and driven by the rulers. If she is convicted of criminal neglect in connection
with the rice subsidies, she can receive ten years in prison.
TV broadcasts canceled
In the first few days after the monarch's death, all Thai TV channels,
including international satellite networks, have their broadcasts replaced by
black-and-white images from the events surrounding the palace in Bangkok, where
Bhumibol's remains are on lit.
One year of country grief announced
One year of country grief is announced. The public is asked to dress in black
or white (both of which are the color of mourning in Thailand) and to avoid
inconvenient events such as concerts and sporting events. The atmosphere is also
expected to be subdued in the tourist areas.
The king dies, the crown prince appeals for more time
Thailand's King Bhumibol dies at the age of 88 after being a monarch for 70
years. Crown Prince Maha Vajiralongkorn, 63, according to the constitution is to
take over the throne, which the government quickly confirms. Vajiralongkorn,
however, asks to be allowed to wait with the entrance in order to mourn his
father in peace and quiet. The acting regent becomes the chairman of the Crown
Council Prem Tinsulanonda.
Suspected Majesty's offenses should be tried in civil courts
The government announces that civilians charged with majestic or other crimes
against the security of the nation will no longer be tried in military courts,
which has drawn sharp criticism from human rights organizations. The defendants
should instead be tried by civil courts. However, the approximately 500 pending
cases will be decided in military courts.
The defense gets more money
The Legislative Assembly, hand-picked by the military, adopts a budget for
2017. The Armed Forces' appropriations are raised by 2 percent to around $ 6
billion. This is the third year in a row that the junta raises the defense
budget. The Ministry of Education receives a 5 percent reduction, while
appropriations for the transport sector more than halved, from $ 136 billion to
Car bomb attack in Pattani
A man is killed and some 30 are injured when two car bombs explode outside a
hotel in Pattani town in southern Thailand. According to the military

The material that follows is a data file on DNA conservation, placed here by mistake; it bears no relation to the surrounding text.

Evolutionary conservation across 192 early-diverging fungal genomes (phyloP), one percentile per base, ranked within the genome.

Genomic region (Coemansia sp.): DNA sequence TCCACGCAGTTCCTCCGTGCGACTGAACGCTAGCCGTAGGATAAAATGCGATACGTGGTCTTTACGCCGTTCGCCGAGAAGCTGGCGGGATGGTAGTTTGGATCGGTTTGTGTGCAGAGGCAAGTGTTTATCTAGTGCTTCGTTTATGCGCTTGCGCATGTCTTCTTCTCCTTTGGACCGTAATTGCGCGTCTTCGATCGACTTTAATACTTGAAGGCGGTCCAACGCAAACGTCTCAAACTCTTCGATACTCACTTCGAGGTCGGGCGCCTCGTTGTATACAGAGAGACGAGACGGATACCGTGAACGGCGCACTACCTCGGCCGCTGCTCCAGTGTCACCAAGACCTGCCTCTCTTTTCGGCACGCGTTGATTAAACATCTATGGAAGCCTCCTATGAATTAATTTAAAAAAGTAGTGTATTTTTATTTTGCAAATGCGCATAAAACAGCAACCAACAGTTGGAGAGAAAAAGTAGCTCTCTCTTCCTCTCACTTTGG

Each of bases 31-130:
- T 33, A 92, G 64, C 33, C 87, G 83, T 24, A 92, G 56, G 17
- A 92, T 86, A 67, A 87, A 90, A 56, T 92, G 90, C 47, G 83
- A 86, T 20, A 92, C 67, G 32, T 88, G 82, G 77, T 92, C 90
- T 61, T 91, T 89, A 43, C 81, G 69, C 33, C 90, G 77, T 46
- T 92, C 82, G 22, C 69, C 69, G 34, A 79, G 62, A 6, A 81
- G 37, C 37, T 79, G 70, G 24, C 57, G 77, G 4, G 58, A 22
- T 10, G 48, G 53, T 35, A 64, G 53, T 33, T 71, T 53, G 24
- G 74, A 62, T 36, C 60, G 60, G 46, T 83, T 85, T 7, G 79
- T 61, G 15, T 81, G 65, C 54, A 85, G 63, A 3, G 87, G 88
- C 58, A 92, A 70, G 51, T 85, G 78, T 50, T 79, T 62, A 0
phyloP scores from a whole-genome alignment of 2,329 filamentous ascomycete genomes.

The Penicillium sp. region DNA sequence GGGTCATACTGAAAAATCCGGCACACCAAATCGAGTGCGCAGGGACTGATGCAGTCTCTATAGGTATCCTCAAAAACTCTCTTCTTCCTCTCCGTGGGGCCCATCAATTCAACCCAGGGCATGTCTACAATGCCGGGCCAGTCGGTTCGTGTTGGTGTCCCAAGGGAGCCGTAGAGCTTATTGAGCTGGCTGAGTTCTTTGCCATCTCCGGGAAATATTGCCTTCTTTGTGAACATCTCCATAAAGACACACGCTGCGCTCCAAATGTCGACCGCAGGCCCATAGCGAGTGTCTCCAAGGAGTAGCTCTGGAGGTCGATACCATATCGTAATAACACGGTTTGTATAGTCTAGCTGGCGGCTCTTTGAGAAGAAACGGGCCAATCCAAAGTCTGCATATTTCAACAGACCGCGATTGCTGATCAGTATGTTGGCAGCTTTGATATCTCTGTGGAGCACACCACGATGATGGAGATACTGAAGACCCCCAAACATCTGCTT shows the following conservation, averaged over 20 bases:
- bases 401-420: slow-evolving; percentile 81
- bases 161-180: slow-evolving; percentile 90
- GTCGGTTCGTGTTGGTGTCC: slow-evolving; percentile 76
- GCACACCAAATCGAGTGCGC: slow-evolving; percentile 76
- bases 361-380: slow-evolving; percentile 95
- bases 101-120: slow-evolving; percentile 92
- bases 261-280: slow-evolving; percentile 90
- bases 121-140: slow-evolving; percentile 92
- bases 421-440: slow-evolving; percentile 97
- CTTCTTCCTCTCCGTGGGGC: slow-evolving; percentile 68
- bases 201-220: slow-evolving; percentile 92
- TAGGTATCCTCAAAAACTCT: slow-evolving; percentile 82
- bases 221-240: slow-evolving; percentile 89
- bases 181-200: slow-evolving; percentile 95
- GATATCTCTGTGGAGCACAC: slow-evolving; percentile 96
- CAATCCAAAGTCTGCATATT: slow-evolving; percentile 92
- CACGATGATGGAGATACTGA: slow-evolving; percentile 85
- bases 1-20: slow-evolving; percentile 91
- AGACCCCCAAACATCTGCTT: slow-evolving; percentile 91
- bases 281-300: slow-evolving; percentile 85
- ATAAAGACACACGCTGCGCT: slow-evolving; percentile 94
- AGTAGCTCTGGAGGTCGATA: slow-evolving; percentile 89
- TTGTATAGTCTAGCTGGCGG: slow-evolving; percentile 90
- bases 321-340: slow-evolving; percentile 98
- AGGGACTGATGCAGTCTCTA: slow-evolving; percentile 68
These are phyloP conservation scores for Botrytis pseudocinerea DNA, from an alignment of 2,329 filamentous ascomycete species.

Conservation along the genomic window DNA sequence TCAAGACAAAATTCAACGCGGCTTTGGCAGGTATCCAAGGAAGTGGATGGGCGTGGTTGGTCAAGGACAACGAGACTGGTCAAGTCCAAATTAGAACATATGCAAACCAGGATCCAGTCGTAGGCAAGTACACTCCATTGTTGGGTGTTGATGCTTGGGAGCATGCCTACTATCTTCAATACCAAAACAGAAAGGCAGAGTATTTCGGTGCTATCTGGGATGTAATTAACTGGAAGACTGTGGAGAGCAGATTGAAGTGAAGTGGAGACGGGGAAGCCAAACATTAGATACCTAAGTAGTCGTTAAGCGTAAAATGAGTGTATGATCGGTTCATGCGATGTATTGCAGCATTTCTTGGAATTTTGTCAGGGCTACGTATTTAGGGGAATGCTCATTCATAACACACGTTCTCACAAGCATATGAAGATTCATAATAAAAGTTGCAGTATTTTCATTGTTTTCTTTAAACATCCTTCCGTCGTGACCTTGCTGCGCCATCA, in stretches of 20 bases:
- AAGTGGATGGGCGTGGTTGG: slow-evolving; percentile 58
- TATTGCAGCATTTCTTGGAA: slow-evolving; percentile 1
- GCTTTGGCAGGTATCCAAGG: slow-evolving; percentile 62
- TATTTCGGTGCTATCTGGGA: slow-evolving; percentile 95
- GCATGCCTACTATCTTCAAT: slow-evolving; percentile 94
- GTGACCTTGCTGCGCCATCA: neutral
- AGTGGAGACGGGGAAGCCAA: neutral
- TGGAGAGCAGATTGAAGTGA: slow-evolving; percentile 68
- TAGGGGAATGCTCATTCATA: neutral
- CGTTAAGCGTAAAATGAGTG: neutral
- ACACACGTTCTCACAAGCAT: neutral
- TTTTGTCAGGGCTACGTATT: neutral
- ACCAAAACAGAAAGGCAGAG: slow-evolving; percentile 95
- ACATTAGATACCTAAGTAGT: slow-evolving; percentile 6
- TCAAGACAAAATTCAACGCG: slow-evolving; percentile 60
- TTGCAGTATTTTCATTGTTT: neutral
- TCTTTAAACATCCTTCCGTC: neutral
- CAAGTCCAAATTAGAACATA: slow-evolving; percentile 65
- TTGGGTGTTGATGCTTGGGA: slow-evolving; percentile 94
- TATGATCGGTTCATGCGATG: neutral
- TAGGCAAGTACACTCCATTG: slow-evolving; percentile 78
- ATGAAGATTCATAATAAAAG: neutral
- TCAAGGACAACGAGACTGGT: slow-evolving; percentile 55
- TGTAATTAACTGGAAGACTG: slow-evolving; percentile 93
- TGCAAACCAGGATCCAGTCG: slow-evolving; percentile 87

government, the attacks are unrelated to the attacks on tourist destinations
earlier this month.
Attacks on tourist destinations in the south
12th of August
A series of explosions at five different tourist resorts, including a city on
the island of Phuket, requires the lives of four people. The police reject
theories that it was Islamist terror. Instead, the suspicions are directed at
militant separatists from southern Thailand. The bombing takes place in
connection with the Queen's birthday and one of the targets, the city of Hua
Hin, is the King's favorite wedding outside of Bangkok.
Military Constitution approved
More than 61 percent of voters in a referendum approve the military's
proposal for a new constitution (see Political system). All criticism of the
proposal is banned and in connection with the vote, more than 10 people are
arrested who are considered to violate the ban. The military government's fear
of all opposition will have absurd consequences when two eight-year-old girls
are prosecuted for tearing down posters for the yes side. The girls wanted the
posters for they liked the pink background color. The 55 percent turnout will be
a disappointment to the military, which had hoped that 80 percent of those
entitled to vote would participate. After the election, Prayuth announces that
parliamentary elections will be held in the latter part of 2017.
Campaign work can give prison ten years
King Bhumibol ratifies a law that can provide ten years in prison for those
who campaign for the referendum on August 7 on the future constitution. The
constitutional proposal has received sharp criticism from various political
camps for strengthening the military's power at the expense of Parliament. Many
judges believe that the constitutional proposal is undemocratic.
The military receives police information
The military government gives the armed forces far-reaching police powers.
A referendum on the constitution in August
The government announces that a referendum will be held on August 7 for a new
constitutional proposal. The proposal has been written by an election committee
and approved by the military government.